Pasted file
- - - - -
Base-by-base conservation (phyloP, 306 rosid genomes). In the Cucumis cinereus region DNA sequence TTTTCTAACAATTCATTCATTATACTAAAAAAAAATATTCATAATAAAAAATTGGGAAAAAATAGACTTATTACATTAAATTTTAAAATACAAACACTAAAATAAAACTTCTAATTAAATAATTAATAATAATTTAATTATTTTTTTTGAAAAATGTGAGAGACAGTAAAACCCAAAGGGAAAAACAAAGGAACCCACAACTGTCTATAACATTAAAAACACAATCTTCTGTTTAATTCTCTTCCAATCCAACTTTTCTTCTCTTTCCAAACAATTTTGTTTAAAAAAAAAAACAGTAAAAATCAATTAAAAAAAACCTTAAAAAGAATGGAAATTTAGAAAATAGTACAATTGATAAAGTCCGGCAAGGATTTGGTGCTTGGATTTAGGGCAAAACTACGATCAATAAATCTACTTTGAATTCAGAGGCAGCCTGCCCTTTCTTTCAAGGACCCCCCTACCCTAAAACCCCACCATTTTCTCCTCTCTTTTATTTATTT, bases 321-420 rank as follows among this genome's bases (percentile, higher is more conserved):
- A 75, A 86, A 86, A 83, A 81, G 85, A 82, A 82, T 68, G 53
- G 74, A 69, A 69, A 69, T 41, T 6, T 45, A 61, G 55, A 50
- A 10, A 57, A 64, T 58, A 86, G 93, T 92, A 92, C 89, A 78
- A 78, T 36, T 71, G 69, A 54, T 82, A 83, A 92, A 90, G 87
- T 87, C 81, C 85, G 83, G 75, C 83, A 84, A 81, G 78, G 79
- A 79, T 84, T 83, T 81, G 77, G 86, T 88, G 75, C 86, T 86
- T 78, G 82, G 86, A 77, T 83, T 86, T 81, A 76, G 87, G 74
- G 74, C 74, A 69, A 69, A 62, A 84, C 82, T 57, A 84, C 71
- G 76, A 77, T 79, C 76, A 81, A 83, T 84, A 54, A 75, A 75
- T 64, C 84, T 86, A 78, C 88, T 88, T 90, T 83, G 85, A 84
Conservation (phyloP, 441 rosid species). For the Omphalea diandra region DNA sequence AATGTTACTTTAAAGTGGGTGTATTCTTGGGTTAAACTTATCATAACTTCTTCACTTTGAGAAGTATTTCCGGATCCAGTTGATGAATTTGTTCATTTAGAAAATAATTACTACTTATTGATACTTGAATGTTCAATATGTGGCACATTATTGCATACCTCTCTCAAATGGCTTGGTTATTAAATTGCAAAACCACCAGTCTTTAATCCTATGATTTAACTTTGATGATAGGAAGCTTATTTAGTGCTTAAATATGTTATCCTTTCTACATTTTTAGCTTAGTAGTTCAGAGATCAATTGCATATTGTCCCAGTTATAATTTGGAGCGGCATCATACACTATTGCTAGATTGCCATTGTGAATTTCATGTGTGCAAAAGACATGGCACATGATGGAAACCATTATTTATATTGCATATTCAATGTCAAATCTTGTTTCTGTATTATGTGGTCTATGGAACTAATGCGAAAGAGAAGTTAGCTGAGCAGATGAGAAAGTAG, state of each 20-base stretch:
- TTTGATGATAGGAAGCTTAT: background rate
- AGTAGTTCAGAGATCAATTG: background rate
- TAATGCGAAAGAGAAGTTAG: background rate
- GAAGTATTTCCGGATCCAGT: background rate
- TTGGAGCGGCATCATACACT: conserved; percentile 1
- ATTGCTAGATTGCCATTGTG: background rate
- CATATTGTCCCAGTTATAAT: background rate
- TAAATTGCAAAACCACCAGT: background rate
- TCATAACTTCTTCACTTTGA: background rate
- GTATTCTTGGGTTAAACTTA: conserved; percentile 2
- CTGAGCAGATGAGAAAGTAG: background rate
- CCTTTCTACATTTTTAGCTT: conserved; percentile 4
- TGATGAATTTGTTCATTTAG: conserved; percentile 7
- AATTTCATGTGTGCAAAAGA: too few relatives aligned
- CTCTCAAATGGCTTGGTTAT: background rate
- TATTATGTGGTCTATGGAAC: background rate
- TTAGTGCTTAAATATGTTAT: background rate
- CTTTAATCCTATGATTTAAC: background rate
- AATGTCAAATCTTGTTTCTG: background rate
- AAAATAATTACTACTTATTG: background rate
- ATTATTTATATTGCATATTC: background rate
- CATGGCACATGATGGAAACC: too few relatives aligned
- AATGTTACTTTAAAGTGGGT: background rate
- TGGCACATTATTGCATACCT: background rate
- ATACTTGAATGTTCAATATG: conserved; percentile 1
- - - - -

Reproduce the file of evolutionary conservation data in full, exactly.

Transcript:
Base-by-base conservation (phyloP, 306 rosid genomes). In the Cucumis cinereus region DNA sequence TTTTCTAACAATTCATTCATTATACTAAAAAAAAATATTCATAATAAAAAATTGGGAAAAAATAGACTTATTACATTAAATTTTAAAATACAAACACTAAAATAAAACTTCTAATTAAATAATTAATAATAATTTAATTATTTTTTTTGAAAAATGTGAGAGACAGTAAAACCCAAAGGGAAAAACAAAGGAACCCACAACTGTCTATAACATTAAAAACACAATCTTCTGTTTAATTCTCTTCCAATCCAACTTTTCTTCTCTTTCCAAACAATTTTGTTTAAAAAAAAAAACAGTAAAAATCAATTAAAAAAAACCTTAAAAAGAATGGAAATTTAGAAAATAGTACAATTGATAAAGTCCGGCAAGGATTTGGTGCTTGGATTTAGGGCAAAACTACGATCAATAAATCTACTTTGAATTCAGAGGCAGCCTGCCCTTTCTTTCAAGGACCCCCCTACCCTAAAACCCCACCATTTTCTCCTCTCTTTTATTTATTT, bases 321-420 rank as follows among this genome's bases (percentile, higher is more conserved):
- A 75, A 86, A 86, A 83, A 81, G 85, A 82, A 82, T 68, G 53
- G 74, A 69, A 69, A 69, T 41, T 6, T 45, A 61, G 55, A 50
- A 10, A 57, A 64, T 58, A 86, G 93, T 92, A 92, C 89, A 78
- A 78, T 36, T 71, G 69, A 54, T 82, A 83, A 92, A 90, G 87
- T 87, C 81, C 85, G 83, G 75, C 83, A 84, A 81, G 78, G 79
- A 79, T 84, T 83, T 81, G 77, G 86, T 88, G 75, C 86, T 86
- T 78, G 82, G 86, A 77, T 83, T 86, T 81, A 76, G 87, G 74
- G 74, C 74, A 69, A 69, A 62, A 84, C 82, T 57, A 84, C 71
- G 76, A 77, T 79, C 76, A 81, A 83, T 84, A 54, A 75, A 75
- T 64, C 84, T 86, A 78, C 88, T 88, T 90, T 83, G 85, A 84
Conservation (phyloP, 441 rosid species). For the Omphalea diandra region DNA sequence AATGTTACTTTAAAGTGGGTGTATTCTTGGGTTAAACTTATCATAACTTCTTCACTTTGAGAAGTATTTCCGGATCCAGTTGATGAATTTGTTCATTTAGAAAATAATTACTACTTATTGATACTTGAATGTTCAATATGTGGCACATTATTGCATACCTCTCTCAAATGGCTTGGTTATTAAATTGCAAAACCACCAGTCTTTAATCCTATGATTTAACTTTGATGATAGGAAGCTTATTTAGTGCTTAAATATGTTATCCTTTCTACATTTTTAGCTTAGTAGTTCAGAGATCAATTGCATATTGTCCCAGTTATAATTTGGAGCGGCATCATACACTATTGCTAGATTGCCATTGTGAATTTCATGTGTGCAAAAGACATGGCACATGATGGAAACCATTATTTATATTGCATATTCAATGTCAAATCTTGTTTCTGTATTATGTGGTCTATGGAACTAATGCGAAAGAGAAGTTAGCTGAGCAGATGAGAAAGTAG, state of each 20-base stretch:
- TTTGATGATAGGAAGCTTAT: background rate
- AGTAGTTCAGAGATCAATTG: background rate
- TAATGCGAAAGAGAAGTTAG: background rate
- GAAGTATTTCCGGATCCAGT: background rate
- TTGGAGCGGCATCATACACT: conserved; percentile 1
- ATTGCTAGATTGCCATTGTG: background rate
- CATATTGTCCCAGTTATAAT: background rate
- TAAATTGCAAAACCACCAGT: background rate
- TCATAACTTCTTCACTTTGA: background rate
- GTATTCTTGGGTTAAACTTA: conserved; percentile 2
- CTGAGCAGATGAGAAAGTAG: background rate
- CCTTTCTACATTTTTAGCTT: conserved; percentile 4
- TGATGAATTTGTTCATTTAG: conserved; percentile 7
- AATTTCATGTGTGCAAAAGA: too few relatives aligned
- CTCTCAAATGGCTTGGTTAT: background rate
- TATTATGTGGTCTATGGAAC: background rate
- TTAGTGCTTAAATATGTTAT: background rate
- CTTTAATCCTATGATTTAAC: background rate
- AATGTCAAATCTTGTTTCTG: background rate
- AAAATAATTACTACTTATTG: background rate
- ATTATTTATATTGCATATTC: background rate
- CATGGCACATGATGGAAACC: too few relatives aligned
- AATGTTACTTTAAAGTGGGT: background rate
- TGGCACATTATTGCATACCT: background rate
- ATACTTGAATGTTCAATATG: conserved; percentile 1